The study of RNA structure using x-ray crystallography or NMR has yielded a wealth of detailed structural information; however, such approaches do not generally yield quantitative information regarding long-range flexibility in solution. To address this issue, we describe a solution-based method that is capable of characterizing the global flexibilities of nonhelix elements in RNA, provided that such elements are flanked by helix (e.g., bulges, internal loops, or branches). The "phased tau ratio" method is based on the principle that, for RNA molecules possessing two variably phased bends, the relative birefringence decay times depend on the flexibility of each bend, not simply the mean bend angles. The method is used to examine the overall flexibility of the yeast tRNAPhe core (as unmodified transcript). In the presence of magnesium ions, the tRNA core is not significantly more flexible than an equivalent length of RNA helix. In the absence of divalent ions, the tRNA core gains flexibility under conditions where its secondary structure is likely to be largely preserved. The phased tau ratio approach should be broadly applicable to nonhelix elements in both RNA and DNA and to protein-nucleic acid interactions.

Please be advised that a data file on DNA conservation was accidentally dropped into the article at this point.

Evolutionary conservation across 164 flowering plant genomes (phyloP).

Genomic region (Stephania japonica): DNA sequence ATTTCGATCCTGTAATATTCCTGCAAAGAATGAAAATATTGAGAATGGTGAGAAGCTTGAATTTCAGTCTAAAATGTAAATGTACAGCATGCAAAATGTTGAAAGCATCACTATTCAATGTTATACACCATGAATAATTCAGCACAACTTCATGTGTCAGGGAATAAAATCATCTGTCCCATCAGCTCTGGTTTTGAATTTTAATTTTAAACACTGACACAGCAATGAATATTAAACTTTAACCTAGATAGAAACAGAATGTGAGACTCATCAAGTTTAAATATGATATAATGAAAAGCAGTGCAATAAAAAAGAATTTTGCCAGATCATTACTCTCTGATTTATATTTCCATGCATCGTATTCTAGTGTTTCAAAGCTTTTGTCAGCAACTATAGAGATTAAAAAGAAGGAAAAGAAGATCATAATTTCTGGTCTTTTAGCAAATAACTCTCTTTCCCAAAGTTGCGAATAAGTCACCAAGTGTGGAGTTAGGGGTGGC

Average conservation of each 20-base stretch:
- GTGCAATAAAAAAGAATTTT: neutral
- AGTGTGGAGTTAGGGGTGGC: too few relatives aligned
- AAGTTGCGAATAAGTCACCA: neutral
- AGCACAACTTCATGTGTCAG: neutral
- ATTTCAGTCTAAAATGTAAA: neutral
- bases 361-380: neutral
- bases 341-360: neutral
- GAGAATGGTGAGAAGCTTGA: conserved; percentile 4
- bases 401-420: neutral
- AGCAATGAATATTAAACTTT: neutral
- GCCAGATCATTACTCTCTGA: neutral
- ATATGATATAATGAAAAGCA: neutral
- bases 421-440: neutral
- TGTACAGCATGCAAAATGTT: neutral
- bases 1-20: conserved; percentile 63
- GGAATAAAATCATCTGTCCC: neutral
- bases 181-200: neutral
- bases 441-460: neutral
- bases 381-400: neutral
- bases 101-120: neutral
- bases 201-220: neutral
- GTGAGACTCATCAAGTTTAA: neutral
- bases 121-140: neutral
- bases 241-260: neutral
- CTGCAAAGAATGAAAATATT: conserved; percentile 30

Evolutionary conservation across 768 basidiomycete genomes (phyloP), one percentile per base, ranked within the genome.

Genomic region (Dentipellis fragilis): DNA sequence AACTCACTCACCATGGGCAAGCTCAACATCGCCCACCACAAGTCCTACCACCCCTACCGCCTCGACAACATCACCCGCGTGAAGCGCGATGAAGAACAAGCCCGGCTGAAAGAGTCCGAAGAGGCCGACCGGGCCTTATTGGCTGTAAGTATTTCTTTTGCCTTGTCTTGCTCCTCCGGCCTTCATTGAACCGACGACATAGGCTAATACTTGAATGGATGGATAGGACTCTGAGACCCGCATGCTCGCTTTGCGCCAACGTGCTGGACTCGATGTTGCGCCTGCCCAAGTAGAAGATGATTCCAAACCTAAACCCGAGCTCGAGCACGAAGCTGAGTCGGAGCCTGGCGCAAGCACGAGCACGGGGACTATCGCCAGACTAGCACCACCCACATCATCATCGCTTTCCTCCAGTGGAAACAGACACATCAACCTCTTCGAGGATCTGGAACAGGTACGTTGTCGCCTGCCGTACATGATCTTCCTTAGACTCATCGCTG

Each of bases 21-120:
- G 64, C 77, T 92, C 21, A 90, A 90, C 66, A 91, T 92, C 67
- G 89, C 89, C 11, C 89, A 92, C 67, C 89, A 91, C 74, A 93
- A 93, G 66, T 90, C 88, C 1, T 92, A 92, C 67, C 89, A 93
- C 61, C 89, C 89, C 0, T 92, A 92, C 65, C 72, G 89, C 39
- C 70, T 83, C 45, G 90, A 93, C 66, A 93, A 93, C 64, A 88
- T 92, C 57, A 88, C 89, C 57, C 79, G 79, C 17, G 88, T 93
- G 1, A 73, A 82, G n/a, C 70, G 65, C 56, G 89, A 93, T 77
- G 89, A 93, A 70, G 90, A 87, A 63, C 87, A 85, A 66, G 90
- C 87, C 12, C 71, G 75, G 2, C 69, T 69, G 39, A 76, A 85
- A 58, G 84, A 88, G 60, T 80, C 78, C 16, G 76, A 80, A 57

|Evidence ID||Analyze ID||Interactor||Interactor Systematic Name||Interactor||Interactor Systematic Name||Type||Assay||Annotation||Action||Modification||Phenotype||Source||Reference||Note|
|Evidence ID||Analyze ID||Gene||Gene Systematic Name||Gene Ontology Term||Gene Ontology Term ID||Qualifier||Aspect||Method||Evidence||Source||Assigned On||Reference||Annotation Extension|
|Evidence ID||Analyze ID||Gene||Gene Systematic Name||Phenotype||Experiment Type||Experiment Type Category||Mutant Information||Strain Background||Chemical||Details||Reference|
|Evidence ID||Analyze ID||Regulator||Regulator Systematic Name||Target||Target Systematic Name||Experiment||Conditions||Strain||Source||Reference|